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Ex-Defense Official Assails Colleagues Over Run-Up to War
Feith's disdain for Armitage, with whom he sparred at NSC deputies meetings, is palpable. Powell's deputy, he says, "reflexively opposed any idea originating at the Pentagon."
In an introduction to the manuscript, Feith writes that he has tried to avoid polemic and seeks only to contribute to the historical record. He argues, as have other Iraq hawks such as Richard Perle -- a former Reagan administration Pentagon official and outside Rumsfeld adviser -- that the administration's careful approach to Iraq, including a swift transition to Iraqi control, was prevented from succeeding by ill-informed or disloyal subordinates.
The idea to which Feith appears most attached, and to which he repeatedly returns in the book, is the formation of an Iraqi Interim Authority. Feith's office drew up a plan for the body -- to be made up of U.S.-appointed Iraqis who would share some decision-making with U.S. occupation forces -- in the months before the invasion. But while he says that Bush approved it, he charges that Bremer refused to implement it.
The key mistake that the United States made in Iraq, Feith asserts, was "the mishandling of the political transition." The good that Bremer did, he concludes, "was outweighed by the harm caused by the fact of occupation."
In an interview yesterday, Bremer disputed Feith's narrative, saying he believes that Bush gave up on the idea of a quick transition shortly after Baghdad fell and widespread looting broke out in April 2003.
"By the time I sat down with the president on May 3, it was clear that he wasn't thinking about a short occupation," Bremer said. After consulting his records, Bremer also said that at a White House meeting on May 8, Vice President Cheney said, "We are not yet at the point where people we want to emerge can yet emerge." He said that Feith omits that comment. On May 22, he added, the president wrote to him, saying that he knew "our work will take time."
Others have criticized Feith's plan as relying too heavily on Iraqi exile politicians, including Ahmed Chalabi. Feith says that he considered Chalabi one of the most astute and democratically minded Iraqis but that he had no special brief for him. Instead, he charges that the State Department, the CIA and the military's Central Command were pathologically opposed to the exiles and to Chalabi in particular.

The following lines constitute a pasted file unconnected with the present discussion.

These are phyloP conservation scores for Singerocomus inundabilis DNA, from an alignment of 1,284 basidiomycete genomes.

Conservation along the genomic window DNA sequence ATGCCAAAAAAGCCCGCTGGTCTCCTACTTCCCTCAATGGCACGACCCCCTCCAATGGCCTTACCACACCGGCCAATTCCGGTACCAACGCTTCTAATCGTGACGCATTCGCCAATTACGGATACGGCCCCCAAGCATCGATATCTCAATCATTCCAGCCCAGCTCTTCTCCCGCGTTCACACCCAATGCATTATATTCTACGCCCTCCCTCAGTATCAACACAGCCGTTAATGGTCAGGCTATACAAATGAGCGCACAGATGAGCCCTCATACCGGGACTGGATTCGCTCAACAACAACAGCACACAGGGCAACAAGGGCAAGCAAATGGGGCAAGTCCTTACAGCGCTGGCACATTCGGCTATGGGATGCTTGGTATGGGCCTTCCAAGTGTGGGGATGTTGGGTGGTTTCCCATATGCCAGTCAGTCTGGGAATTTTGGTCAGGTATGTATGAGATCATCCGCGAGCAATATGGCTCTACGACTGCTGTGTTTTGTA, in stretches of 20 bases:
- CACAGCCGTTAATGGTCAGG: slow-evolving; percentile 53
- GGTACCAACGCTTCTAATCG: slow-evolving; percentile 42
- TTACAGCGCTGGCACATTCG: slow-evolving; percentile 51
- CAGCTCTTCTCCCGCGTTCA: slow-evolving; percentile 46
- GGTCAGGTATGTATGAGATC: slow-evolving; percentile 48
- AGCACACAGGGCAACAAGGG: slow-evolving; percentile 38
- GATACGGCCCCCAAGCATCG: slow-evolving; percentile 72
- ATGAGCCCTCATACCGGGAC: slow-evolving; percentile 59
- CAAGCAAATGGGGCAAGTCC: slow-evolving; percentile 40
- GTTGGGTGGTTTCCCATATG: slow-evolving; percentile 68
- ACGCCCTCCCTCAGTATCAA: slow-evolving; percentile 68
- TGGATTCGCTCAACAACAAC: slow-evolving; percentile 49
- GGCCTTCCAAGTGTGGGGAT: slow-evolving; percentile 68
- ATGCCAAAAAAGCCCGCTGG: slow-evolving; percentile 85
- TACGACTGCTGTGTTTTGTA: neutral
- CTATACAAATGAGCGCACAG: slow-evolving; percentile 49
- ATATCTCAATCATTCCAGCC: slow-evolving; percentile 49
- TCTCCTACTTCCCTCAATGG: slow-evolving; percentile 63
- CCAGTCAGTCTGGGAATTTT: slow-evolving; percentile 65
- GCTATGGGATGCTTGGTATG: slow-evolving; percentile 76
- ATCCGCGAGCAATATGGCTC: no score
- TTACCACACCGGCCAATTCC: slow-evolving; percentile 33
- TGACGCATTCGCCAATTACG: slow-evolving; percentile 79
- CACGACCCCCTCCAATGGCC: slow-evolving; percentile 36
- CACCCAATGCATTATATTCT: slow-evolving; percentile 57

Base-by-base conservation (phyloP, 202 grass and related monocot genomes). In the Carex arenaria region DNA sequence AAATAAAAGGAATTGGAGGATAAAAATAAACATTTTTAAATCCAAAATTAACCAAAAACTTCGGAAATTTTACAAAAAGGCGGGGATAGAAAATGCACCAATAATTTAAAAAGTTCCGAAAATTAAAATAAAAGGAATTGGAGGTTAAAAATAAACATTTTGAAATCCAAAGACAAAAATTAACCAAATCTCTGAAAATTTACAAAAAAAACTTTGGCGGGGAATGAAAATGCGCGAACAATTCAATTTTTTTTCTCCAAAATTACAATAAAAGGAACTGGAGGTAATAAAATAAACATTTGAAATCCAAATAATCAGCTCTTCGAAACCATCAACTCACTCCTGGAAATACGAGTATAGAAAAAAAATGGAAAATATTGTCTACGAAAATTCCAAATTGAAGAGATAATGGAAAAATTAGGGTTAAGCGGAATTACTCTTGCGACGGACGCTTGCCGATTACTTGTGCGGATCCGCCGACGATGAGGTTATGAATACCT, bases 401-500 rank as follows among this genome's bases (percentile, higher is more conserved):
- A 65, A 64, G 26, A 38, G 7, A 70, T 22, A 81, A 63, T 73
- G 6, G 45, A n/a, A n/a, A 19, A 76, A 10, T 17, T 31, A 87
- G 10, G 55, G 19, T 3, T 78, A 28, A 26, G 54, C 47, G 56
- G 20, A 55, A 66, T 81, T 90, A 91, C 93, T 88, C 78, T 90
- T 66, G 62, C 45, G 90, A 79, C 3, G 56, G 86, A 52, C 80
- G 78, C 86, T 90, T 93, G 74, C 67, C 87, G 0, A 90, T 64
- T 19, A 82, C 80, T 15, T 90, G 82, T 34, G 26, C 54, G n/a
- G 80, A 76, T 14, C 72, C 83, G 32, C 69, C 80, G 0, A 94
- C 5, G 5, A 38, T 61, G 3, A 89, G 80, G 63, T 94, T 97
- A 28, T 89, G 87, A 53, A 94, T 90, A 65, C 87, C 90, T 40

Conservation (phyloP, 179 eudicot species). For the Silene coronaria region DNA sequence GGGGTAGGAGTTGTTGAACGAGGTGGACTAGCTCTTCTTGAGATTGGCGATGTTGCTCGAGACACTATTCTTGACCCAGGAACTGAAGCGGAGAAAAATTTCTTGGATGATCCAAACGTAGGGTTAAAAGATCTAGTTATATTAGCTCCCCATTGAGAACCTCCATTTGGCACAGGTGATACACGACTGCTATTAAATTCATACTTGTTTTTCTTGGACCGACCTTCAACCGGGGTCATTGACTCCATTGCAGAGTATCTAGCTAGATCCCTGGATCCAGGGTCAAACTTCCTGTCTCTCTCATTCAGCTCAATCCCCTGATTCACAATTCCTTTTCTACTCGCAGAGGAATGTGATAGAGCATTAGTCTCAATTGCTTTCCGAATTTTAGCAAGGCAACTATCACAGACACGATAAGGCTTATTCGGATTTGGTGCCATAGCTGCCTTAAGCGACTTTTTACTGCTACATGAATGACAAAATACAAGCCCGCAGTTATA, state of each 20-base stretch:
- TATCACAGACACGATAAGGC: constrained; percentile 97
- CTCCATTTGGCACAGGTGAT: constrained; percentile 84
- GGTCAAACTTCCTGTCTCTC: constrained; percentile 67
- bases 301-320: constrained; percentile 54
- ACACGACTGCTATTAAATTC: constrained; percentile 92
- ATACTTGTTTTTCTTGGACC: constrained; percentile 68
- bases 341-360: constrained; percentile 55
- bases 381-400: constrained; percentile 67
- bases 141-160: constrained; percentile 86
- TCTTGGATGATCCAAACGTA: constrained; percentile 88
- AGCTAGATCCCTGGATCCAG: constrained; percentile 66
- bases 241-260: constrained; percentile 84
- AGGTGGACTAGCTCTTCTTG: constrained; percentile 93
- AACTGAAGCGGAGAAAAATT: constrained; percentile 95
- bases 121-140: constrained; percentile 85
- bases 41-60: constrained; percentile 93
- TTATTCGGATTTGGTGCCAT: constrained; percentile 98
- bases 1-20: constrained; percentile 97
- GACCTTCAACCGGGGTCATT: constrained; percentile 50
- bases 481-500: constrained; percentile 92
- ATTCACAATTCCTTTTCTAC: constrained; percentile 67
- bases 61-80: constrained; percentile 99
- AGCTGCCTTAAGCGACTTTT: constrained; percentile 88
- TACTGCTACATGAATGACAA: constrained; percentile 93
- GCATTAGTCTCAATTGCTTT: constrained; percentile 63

Feith continually denounces the CIA, accusing it of producing poor intelligence, intruding on the formulation of policy, and then using leaks to the media to defend itself and attack its bureaucratic opponents. Most notably, he charges that intelligence officials ignored and refused to investigate possible links between al-Qaeda and Hussein's government.
He reports, as others have, that Franks, who commanded the U.S. invasion force, treated him disrespectfully, sometimes rolling his eyes when Feith asked a question. But he indicates that Franks's disregard grew partly out of the general's lack of interest in planning for the postwar period. When Feith tried to talk to him about one aspect of that, Franks walked around the table, leaned over and said, "Doug, I don't have time for this [expletive]." He concludes that Franks failed in part because of advice he received from his advisers at the CIA and the State Department.
In contrast with the reputation of Gen. Richard B. Myers, then chairman of the Joint Chiefs of Staff, for pliability, Feith reports that Myers grew irate at what he saw as administration attempts to get around the Geneva Conventions on the treatment of prisoners following the 2001 U.S. invasion of Afghanistan. Myers, he writes, threatened to bypass Rumsfeld and take his concerns directly to Bush, but calmed down after being told that the administration would distinguish between legitimate prisoners of war and al-Qaeda and Taliban detainees.
In summarizing his view of what went wrong in Iraq, Feith writes that it was a mistake for the administration to rely so heavily on intelligence reports of Hussein's alleged stockpiles of biological and chemical weapons and a nuclear weapons program, not only because they turned out to be wrong but also because secret information was not necessary to understand the threat Hussein posed.
Hussein's history of aggression and disregard of U.N. resolutions, his past use of weapons of mass destruction and the fact that he was "a bloodthirsty megalomaniac" were enough, Feith maintains.
He blames both the CIA and Powell, who outlined the weapons case in a February 2003 speech at the United Nations, for overemphasizing the threat. But Feith appears to ignore the crucial role that statements from Cheney and Rice, about the imminence of "mushroom clouds" emanating from Iraqi nuclear weapons, played in the case the administration made for war.